int minuteInterval = GetMinuteInterval(observationDate.Minute);
	string minuteIntervalString = FormatDateUnitWithLeadingZeroes(minuteInterval);
	string folderNameDelimiter = "-";
	return string.Concat(minuteIntervalString, folderNameDelimiter, hourString, folderNameDelimiter
		, dayString, folderNameDelimiter, monthString, folderNameDelimiter, year);
}

private string FormatDateUnitWithLeadingZeroes(int dateUnit)
{
	String formatted = dateUnit < 10 ? string.Concat("0", dateUnit) : dateUnit.ToString();
	return formatted;
}

private int GetMinuteInterval(int minute)
{
	int res = 0;
	if (minute > 29)
	{
		res = 30;
	}
	return res;
}

The following helper method will build the tab delimited file content of a list of web transactions:

private String BuildRawDataFileContent(List<WebTransaction> webTransactions)
{
	StringBuilder recordBuilder = new StringBuilder();
	int size = webTransactions.Count;
	for (int i = 0; i < size; i++)
	{
		recordBuilder.Append(webTransactions[i].ToTabDelimitedString());
		if (i < size - 1)
		{
			recordBuilder.Append(Environment.NewLine);
		}
	}
	return recordBuilder.ToString();
}

…and this one will save the web transaction objects in an S3 folder:

private void SaveWebTransactionsInFolder(string folderName, string fileKey, List<WebTransaction> webTransactionsInFile)
{
	string fileContents = BuildRawDataFileContent(webTransactionsInFile);
	using (IAmazonS3 s3Client = GetAmazonS3Client())
	{
		try
		{
			PutObjectRequest putObjectRequest = new PutObjectRequest();
			putObjectRequest.ContentBody = fileContents;
			String delimiter = "/";
			putObjectRequest.BucketName = string.Concat(_topBucketName, delimiter, folderName);
			putObjectRequest.Key = fileKey;
			PutObjectResponse putObjectResponse = s3Client.PutObject(putObjectRequest);
		}
		catch (AmazonS3Exception e)
		{
			Console.WriteLine("Failed to save the raw data observations in S3.");
			Console.WriteLine("Amazon error code: {0}",
				string.IsNullOrEmpty(e.ErrorCode) ? "None" : e.ErrorCode);
			Console.WriteLine("Exception message: {0}", e.Message);
		}
	}
}

There’s only one method missing before completing the Save method. This helper method will check if the required folder is present in the top bucket. If yes then it will call the above method to save the raw data. Otherwise the method will create the folder first and then save the raw data. Insert the following method:

private void SaveInS3(String fileKey, List<WebTransaction> webTransactions)
{
	if (!fileKey.EndsWith(".txt"))
	{
		fileKey += ".txt";
	}
	WebTransaction first = webTransactions.First();
	string containingFolder = BuildContainingFolderName(first);
	//check if folder exists
	using (IAmazonS3 s3Client = GetAmazonS3Client())
	{
		try
		{
			ListObjectsRequest findFolderRequest = new ListObjectsRequest();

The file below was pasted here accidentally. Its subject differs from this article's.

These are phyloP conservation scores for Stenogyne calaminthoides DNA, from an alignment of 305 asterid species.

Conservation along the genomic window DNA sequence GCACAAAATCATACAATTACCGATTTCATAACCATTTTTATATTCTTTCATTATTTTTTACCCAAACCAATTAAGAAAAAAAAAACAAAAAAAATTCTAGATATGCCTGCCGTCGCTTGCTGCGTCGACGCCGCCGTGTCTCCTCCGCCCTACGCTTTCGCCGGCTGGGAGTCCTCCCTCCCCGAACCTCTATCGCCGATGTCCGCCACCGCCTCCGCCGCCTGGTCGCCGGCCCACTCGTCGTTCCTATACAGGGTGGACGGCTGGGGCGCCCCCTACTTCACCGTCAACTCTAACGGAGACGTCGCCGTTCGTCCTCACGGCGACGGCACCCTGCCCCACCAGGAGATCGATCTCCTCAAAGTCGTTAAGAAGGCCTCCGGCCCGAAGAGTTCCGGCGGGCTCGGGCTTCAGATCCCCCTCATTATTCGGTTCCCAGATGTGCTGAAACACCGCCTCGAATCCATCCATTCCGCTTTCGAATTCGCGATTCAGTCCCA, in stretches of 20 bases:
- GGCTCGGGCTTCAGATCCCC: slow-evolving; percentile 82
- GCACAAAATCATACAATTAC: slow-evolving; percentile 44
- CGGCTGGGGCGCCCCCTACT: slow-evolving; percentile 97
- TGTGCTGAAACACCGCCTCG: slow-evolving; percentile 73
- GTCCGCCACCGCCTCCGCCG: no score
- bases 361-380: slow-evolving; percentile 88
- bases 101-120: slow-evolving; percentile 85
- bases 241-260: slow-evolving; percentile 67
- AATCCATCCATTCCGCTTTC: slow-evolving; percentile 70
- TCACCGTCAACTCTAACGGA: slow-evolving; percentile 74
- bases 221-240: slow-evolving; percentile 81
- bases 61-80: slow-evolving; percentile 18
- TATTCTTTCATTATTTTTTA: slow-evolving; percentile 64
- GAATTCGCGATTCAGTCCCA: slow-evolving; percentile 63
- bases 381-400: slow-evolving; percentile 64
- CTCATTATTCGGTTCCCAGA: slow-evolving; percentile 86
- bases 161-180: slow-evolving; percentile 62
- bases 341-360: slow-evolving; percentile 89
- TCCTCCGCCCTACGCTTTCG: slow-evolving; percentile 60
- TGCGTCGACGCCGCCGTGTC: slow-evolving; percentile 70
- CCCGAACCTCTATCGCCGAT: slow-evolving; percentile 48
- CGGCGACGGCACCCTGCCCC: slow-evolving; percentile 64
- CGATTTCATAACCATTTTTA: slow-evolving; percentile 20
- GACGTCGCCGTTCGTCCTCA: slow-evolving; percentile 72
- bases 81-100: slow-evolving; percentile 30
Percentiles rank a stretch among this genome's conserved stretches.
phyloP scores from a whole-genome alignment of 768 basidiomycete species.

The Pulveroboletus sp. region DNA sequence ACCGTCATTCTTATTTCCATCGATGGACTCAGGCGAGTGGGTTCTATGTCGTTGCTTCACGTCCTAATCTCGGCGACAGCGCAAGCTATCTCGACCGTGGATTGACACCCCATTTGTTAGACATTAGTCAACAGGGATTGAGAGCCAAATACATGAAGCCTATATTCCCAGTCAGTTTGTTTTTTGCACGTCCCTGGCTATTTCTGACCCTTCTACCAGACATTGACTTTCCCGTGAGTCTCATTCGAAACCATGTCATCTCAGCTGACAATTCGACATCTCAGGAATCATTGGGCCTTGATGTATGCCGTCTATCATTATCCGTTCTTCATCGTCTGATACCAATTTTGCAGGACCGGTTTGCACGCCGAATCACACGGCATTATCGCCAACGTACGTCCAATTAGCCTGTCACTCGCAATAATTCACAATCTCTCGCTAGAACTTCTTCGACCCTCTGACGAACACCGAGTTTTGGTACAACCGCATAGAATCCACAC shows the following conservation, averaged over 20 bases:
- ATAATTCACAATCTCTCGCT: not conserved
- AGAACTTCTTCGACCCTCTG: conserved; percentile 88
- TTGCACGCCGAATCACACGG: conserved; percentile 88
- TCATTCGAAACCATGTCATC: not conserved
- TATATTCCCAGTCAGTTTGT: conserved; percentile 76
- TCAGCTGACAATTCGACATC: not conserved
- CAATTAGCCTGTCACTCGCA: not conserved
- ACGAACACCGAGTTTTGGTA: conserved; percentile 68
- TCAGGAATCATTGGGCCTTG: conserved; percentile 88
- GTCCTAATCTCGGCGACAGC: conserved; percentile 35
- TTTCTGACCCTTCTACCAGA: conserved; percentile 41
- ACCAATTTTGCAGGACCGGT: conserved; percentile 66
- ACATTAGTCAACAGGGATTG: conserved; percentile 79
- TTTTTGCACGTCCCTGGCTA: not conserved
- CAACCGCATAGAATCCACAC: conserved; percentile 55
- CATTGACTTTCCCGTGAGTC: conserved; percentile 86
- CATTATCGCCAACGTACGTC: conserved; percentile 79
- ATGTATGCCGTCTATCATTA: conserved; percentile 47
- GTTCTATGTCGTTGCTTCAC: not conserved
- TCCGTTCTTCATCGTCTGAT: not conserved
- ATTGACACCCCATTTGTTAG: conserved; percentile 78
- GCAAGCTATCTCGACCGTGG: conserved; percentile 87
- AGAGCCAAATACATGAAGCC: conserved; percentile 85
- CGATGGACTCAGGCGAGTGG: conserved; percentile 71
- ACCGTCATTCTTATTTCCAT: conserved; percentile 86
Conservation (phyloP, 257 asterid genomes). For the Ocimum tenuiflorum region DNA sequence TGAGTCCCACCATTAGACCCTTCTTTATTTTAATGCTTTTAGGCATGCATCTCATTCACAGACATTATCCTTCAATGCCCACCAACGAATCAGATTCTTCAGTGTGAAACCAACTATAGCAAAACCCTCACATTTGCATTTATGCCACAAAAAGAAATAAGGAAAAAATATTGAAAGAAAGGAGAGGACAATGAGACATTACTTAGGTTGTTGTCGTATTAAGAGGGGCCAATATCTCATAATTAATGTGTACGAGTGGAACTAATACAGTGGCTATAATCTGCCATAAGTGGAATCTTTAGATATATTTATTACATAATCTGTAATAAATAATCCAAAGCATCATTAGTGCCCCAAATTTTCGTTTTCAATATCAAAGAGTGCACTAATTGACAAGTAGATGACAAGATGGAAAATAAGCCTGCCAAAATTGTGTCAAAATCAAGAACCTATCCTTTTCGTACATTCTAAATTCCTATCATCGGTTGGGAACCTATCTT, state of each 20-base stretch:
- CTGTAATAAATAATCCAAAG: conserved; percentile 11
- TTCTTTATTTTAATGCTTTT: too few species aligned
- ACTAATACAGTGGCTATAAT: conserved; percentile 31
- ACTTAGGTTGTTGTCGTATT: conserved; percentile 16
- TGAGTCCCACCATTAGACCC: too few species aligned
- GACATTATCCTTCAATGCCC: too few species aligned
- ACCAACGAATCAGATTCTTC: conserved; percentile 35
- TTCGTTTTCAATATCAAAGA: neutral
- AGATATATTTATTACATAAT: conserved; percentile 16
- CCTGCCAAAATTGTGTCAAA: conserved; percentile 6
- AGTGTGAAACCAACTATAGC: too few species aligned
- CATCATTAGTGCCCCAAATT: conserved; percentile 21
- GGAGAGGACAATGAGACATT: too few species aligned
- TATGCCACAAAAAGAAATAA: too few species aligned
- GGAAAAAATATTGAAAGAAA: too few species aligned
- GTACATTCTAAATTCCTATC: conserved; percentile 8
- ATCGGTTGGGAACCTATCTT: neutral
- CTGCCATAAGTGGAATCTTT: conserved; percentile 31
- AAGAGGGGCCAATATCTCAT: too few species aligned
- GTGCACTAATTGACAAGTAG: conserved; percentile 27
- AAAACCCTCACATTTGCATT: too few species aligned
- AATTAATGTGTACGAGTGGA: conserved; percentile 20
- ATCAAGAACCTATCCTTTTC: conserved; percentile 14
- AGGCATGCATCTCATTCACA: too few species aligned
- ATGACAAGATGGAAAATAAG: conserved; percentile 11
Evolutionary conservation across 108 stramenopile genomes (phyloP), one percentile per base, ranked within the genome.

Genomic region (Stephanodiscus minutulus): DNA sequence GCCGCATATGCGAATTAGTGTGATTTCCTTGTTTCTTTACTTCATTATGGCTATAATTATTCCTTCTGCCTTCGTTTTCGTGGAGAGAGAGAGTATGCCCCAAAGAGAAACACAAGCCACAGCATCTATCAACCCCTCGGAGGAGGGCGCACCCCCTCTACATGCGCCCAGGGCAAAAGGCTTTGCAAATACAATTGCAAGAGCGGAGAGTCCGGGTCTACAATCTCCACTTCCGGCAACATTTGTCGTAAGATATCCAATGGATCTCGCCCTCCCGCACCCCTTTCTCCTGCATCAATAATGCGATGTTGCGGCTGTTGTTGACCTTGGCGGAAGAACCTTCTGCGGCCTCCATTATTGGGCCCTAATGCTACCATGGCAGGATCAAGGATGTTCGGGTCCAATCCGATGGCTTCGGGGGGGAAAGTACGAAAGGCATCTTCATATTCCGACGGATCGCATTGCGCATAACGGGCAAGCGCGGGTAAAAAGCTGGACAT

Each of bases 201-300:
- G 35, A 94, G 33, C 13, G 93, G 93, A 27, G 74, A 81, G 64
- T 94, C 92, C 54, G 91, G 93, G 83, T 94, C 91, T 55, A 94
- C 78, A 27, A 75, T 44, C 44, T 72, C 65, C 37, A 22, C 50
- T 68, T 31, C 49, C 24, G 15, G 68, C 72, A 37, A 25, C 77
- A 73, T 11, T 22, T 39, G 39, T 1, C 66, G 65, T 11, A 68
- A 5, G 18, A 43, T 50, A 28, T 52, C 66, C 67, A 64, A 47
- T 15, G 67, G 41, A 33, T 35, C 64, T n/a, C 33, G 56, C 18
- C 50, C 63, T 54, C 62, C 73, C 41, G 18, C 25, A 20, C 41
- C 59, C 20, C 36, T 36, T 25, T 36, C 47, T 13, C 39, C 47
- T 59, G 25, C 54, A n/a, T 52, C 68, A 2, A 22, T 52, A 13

findFolderRequest.BucketName = _topBucketName;
			findFolderRequest.Delimiter = "/";
			findFolderRequest.Prefix = containingFolder;
			ListObjectsResponse findFolderResponse = s3Client.ListObjects(findFolderRequest);
			List<string> commonPrefixes = findFolderResponse.CommonPrefixes;
			if (commonPrefixes.Any())
			{
				SaveWebTransactionsInFolder(containingFolder, fileKey, webTransactions);
			}
			else //need to create S3 bucket first
			{
				PutObjectRequest folderRequest = new PutObjectRequest();						
				folderRequest.BucketName = _topBucketName;
				string delimiter = "/";
				String folderKey = string.Concat(containingFolder, delimiter);
				folderRequest.Key = folderKey;
				folderRequest.InputStream = new MemoryStream(new byte[0]);
				PutObjectResponse folderResponse = s3Client.PutObject(folderRequest);
				SaveWebTransactionsInFolder(containingFolder, fileKey, webTransactions);
			}
		}
		catch (AmazonS3Exception e)
		{
			Console.WriteLine("Folder existence check or folder creation has failed.");
			Console.WriteLine("Amazon error code: {0}",
				string.IsNullOrEmpty(e.ErrorCode) ? "None" : e.ErrorCode);
			Console.WriteLine("Exception message: {0}", e.Message);
		}
	}
}

We can now complete the body of the Save method:

public void Save(IEnumerable<WebTransaction> webTransactions)
{
	Dictionary<string, List<WebTransaction>> groups = GroupRecordsPerCustomerAndDate(webTransactions);
	foreach (var kvp in groups)
	{
		try
		{
			if (groups.Values.Any())
			{
				SaveInS3(kvp.Key, kvp.Value);
			}
		}
		catch (Exception ex)
		{
			Console.WriteLine(string.Concat("Failed to write web transactions in ", kvp.Key, " to the S3 bucket"));
		}
	}
}

We group the observations and then save the raw data for each group.

Test

Currently we save the raw data to a file using the FileBasedDataStorage implementation of IRawDataStorage in Program.cs of AmazonKinesisConsumer within the ReadFromStream method. Replace it with the following:

IRawDataStorage rawDataStorage = new AmazonS3DataStorage("raw-urls-data");

Start AmazonKinesisProducer and send several URL observations to Kinesis. Make sure to send at least 2 for the same customer to check if they are really saved in the same file. I’m sending the following data points: